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Inferring differential evolutionary processes of plant persistence traits in Northern Hemisphere Mediterranean fire-prone ecosystems

Journal of Ecology

By:
, ,
DOI: 10.1111/j.1365-2745.2005.01092.x

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Abstract

1 Resprouting capacity (R) and propagule-persistence (P) are traits that are often considered to have evolved where there are predictable crown fires. Because several indicators suggest a stronger selective pressure for such traits in California than in the Mediterranean Basin, we hypothesize that plant species should have evolved to become R+ and P+ more frequently in California than in the Mediterranean Basin. 2 To test this hypothesis we studied the phylogenetic association between R and P states in both California and the Mediterranean Basin using published molecular phylogenies. 3 The results suggest that R and P evolved differently in the two regions. The occurrence of the states differs significantly between regions for trait P, but not for trait R. The different patterns (towards R+ and P+ in California and towards R+ and P- in the Mediterranean Basin) are reflected in the higher abundance and the wider taxonomic distribution of species with both persistence traits (R+P+ species) in California. 4 The differential acquisition of fire persistence mechanisms at the propagule level (P+) supports the idea that fire selective pressures has been higher in California than in the Mediterranean Basin. 5 Our comparative phylogenetic-informed analysis contributes to an understanding of the differential role of the Quaternary climate in determining fire persistence traits in different Mediterranean-type ecosystems and, thus, to the debate on the evolutionary convergence of traits. ?? 2006 British Ecological Society.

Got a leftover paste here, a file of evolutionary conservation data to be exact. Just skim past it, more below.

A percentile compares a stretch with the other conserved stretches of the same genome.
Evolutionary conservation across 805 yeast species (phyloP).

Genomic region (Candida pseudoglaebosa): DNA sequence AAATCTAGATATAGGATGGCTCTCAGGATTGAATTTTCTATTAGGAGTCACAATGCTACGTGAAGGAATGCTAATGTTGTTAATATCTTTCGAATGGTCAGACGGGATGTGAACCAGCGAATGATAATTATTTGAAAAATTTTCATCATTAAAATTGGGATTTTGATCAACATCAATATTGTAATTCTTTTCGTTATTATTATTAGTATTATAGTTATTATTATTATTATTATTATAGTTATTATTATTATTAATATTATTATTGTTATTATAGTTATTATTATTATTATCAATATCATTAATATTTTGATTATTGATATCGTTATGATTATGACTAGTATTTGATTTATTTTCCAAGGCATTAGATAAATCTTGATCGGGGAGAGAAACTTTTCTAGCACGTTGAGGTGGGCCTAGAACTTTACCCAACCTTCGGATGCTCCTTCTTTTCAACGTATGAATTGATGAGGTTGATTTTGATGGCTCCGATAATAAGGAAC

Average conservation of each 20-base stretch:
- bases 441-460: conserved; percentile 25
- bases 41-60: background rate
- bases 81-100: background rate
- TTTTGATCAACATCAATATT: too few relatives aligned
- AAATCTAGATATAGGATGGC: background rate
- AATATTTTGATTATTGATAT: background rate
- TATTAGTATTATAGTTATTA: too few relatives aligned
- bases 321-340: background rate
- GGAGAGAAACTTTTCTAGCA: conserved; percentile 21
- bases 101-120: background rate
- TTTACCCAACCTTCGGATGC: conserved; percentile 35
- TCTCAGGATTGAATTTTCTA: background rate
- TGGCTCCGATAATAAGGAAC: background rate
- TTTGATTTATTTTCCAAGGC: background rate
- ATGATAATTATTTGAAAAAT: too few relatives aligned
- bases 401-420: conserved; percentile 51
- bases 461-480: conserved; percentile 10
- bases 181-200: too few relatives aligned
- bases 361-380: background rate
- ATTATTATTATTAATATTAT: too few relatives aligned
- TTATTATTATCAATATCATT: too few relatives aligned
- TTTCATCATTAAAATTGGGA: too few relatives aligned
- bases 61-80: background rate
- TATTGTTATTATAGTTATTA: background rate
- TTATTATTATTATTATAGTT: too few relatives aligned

Additional Publication Details

Publication type:
Article
Publication Subtype:
Journal Article
Title:
Inferring differential evolutionary processes of plant persistence traits in Northern Hemisphere Mediterranean fire-prone ecosystems
Series title:
Journal of Ecology
DOI:
10.1111/j.1365-2745.2005.01092.x
Volume
94
Issue:
1
Year Published:
2006
Language:
English
Larger Work Type:
Article
Larger Work Subtype:
Journal Article
First page:
31
Last page:
39
Number of Pages:
9